I learned many years ago the power of setting goals for a team and letting that goal empower people to creatively and collectively overcome barriers to achieving a bold objective. Leading a Regional Extension Center (REC) seemed an ideal place to put that power to work. Once again it proved successful. In late September 2011, on the final day of our REC recruitment campaign, the Tri-State REC reached its goal of enrolling over 1,700 primary care providers to our Direct Assistance program for EHR adoption and meaningful use. While recruitment has not stopped our focus is definitely shifted from outreach to EHR implementation and meaningful use attestations.
The Tri-State REC is led by HealthBridge and supported by regional partners in Ohio, Kentucky, and Indiana. We are the only REC among 62 nationally covering counties in three states. Our geography of 67 counties is anchored by Cincinnati and surrounded by many rural areas and small towns. Our partners provide professional support in proximity to these hare-to-reach areas. By the end of 2011 it is our goal to have 60 percent of our enrolled providers live on a certified EHR and to move at least 10 percent to meaningful use attestation.
Over 100 Tri-State providers have already reached that goal. They are the vanguards of meaningful use, or “MUVers.” Among them are those we would naturally expect to excel, the early adopters of EHR technology. Peter Muir, MD, and his practice in Springfield, Ohio fit that mold well, have been using an EHR for 4 years and were among the very first providers nationally to attest to meaningful use. Dr. Muir is a full time practicing physician, an informaticist, and an energetic resource for the REC. He is directly supporting several other practices on their journey of EHR adoption including the Springfield Urology group who also recently attested to meaningful use.
But we also have the unlikely MUVers; physicians like Penny Hahn, MD, who works in a single provider setting serving mostly Medicaid and self-pay patients in the small Ohio town of Morrow. She was a paper-based practice until April of this year when she went live with an EHR. We had the pleasure this week of presenting Dr. Hahn a MUVer certificate signed by Farzad Mostashari, MD, national coordinator for health IT, and a letter of commendation from Ohio Senator Sharrod Brown.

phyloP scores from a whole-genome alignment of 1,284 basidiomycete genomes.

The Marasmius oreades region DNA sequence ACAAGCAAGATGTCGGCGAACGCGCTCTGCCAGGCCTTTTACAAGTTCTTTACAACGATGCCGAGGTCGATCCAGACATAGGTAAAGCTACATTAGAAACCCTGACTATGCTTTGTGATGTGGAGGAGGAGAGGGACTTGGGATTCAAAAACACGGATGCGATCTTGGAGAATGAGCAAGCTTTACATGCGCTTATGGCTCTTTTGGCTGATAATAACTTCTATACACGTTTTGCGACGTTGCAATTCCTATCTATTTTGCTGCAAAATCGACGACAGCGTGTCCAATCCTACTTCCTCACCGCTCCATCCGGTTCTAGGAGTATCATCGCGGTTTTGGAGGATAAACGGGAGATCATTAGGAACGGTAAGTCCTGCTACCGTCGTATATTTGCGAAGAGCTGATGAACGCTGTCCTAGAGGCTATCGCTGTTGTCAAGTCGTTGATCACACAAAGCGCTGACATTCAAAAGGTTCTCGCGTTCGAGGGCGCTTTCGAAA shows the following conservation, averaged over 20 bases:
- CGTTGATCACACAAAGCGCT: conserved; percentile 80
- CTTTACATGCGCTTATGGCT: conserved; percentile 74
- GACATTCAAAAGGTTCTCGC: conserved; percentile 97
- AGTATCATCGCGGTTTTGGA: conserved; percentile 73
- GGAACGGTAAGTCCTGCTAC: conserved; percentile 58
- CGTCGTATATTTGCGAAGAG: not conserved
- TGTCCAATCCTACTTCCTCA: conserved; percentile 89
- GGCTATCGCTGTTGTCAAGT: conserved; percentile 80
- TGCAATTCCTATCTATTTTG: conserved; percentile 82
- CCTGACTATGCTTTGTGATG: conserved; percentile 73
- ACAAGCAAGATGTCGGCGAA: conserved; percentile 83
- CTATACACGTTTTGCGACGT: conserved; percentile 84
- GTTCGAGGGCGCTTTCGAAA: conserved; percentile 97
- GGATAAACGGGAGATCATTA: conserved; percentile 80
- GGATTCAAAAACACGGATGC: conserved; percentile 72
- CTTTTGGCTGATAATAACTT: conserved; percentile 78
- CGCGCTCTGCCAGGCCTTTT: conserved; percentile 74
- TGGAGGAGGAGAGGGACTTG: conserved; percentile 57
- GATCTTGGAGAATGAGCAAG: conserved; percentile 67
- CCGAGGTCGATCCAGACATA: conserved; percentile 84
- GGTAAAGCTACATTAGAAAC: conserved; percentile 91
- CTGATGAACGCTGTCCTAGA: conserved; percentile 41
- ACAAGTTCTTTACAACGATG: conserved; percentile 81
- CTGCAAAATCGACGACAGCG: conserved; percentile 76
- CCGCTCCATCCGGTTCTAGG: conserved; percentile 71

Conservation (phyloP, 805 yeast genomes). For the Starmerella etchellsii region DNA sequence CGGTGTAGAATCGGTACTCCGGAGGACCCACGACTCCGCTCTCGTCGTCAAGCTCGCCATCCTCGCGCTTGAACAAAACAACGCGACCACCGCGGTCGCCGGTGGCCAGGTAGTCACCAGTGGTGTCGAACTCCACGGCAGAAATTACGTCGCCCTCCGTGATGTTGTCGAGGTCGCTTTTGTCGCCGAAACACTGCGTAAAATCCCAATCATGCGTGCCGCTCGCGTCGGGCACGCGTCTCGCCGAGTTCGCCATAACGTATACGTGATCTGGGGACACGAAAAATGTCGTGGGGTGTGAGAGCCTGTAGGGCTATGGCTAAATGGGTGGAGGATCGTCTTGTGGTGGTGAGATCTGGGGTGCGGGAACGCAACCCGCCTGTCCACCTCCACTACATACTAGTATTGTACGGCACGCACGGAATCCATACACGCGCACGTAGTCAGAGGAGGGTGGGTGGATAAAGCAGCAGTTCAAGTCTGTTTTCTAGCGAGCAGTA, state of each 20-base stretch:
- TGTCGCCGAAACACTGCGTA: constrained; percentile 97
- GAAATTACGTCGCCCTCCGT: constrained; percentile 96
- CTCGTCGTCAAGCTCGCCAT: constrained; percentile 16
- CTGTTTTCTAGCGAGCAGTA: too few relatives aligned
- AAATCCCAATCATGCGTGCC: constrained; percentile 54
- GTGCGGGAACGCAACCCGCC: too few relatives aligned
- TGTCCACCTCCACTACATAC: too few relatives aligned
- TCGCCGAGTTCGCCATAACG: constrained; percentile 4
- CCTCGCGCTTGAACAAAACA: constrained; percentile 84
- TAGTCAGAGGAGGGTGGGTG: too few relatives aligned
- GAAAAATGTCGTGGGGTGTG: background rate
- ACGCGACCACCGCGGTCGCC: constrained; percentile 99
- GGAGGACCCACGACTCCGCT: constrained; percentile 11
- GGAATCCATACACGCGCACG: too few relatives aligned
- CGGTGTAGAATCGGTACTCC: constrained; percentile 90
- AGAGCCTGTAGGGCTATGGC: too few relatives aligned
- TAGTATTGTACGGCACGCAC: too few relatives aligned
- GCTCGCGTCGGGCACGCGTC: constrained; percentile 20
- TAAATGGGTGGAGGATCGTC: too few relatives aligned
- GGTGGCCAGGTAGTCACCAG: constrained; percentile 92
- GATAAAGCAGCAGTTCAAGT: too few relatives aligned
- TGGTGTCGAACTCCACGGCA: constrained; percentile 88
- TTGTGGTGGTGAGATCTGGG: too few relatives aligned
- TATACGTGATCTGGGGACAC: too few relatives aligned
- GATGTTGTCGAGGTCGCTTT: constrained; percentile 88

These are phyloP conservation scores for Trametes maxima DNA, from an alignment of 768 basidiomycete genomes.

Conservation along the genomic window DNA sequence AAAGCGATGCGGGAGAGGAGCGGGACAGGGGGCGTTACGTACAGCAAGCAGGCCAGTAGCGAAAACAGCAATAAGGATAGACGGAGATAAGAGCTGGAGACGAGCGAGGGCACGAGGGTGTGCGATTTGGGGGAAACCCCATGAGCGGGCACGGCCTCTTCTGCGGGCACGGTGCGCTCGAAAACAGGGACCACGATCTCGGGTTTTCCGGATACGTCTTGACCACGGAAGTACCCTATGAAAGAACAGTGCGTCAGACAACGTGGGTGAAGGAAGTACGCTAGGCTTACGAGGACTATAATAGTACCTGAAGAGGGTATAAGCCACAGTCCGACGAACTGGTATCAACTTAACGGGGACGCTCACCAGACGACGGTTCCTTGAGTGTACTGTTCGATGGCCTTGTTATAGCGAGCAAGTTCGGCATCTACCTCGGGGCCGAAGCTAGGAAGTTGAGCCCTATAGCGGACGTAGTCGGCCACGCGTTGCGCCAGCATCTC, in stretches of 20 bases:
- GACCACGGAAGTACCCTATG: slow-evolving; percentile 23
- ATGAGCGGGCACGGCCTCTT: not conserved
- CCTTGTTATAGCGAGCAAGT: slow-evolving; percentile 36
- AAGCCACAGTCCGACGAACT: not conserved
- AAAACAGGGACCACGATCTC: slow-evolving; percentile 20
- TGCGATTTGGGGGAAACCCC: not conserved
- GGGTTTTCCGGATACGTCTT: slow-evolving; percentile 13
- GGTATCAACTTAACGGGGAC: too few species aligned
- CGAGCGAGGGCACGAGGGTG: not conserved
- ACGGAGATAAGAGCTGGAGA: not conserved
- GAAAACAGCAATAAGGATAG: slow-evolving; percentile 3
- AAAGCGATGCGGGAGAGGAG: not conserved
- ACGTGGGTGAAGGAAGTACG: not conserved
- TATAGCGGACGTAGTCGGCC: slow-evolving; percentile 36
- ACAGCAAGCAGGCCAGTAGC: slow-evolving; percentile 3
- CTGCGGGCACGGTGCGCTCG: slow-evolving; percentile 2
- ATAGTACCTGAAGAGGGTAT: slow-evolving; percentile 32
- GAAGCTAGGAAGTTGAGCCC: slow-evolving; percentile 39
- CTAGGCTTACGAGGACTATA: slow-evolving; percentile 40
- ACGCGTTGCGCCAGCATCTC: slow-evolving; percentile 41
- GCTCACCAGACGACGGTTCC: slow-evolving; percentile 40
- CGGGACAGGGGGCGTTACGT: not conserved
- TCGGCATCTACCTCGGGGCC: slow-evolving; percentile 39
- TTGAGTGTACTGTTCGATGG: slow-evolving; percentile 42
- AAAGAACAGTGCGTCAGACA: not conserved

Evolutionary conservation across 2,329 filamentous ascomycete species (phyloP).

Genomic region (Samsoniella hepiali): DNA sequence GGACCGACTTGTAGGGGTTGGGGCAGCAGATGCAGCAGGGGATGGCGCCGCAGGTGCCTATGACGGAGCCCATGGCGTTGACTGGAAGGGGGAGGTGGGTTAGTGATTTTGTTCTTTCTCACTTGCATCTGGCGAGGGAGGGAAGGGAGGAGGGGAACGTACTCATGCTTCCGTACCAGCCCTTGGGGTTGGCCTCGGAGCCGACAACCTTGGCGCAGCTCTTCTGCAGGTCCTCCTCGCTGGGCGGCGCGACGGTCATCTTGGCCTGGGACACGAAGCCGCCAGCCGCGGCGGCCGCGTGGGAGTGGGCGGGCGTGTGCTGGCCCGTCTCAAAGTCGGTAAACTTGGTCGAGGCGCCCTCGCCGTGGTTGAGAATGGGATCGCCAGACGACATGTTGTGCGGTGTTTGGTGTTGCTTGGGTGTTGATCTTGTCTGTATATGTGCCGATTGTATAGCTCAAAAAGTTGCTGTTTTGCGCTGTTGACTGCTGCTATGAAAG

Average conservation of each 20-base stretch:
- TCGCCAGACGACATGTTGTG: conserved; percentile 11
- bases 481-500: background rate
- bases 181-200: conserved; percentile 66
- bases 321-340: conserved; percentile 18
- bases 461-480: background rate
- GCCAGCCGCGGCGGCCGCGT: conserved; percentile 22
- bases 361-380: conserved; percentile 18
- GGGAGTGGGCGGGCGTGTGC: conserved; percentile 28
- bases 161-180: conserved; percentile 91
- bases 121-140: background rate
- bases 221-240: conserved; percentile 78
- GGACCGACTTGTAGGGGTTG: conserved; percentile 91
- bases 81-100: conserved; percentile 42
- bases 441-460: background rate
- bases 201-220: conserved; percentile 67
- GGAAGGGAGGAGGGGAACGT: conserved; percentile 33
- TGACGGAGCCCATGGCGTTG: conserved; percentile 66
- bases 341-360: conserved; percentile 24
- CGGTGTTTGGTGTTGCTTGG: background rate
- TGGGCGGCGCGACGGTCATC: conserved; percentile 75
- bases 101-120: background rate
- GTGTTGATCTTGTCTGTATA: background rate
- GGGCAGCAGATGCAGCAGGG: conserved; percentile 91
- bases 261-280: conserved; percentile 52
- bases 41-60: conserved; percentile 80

Dr. Hahn’s dispels many of the negative myths of EHR adoption. She was able to maintain a full schedule of patients after only a few days on her EHR. She has experienced an increase in revenue and collections and, because most of her clinical results are sent electronically via HealthBridge to her EHR, she has eliminated almost all the paper in her practice. Dr. Hahn told me one of her patients asked her if she had purchased a new desk. “No, it’s not a new desk, she said, it’s just not piled two feet high in medical charts.”
The goal of the REC program launched by the ONC in 2010 was to create a tipping point, as described in Malcomb Gladwell’s book of the same name. I believe the tipping point for EHR adoption is here. In 2012, we will see tens of thousands of providers attesting to meaningful use. Many of these will be first-time EHR users. EHRs in the physician practice will be common place and both providers and their patients will benefit. The EHR itself is not the goal. The improvement of our healthcare system is the goal and physicians like Dr. Muir and Dr. Hahn are proving that an EHR is a valuable tool in creating a patient-centric practice, engaging patients in their care, and coordinating care with other providers.
David Groves, MBA, is executive director of the Tri-State Regional Extension Center HealthBridge. The Tri-State Regional Extension Center (REC) was established by a $10.1 million grant awarded to HealthBridge from the U.S. Department of Health and Human Services to help more than 1,700 providers in Ohio, Indiana and Kentucky switch from paper records to EHRs and achieve meaningful use over the next several years.
This article was originally published on the HIMSS.org News page.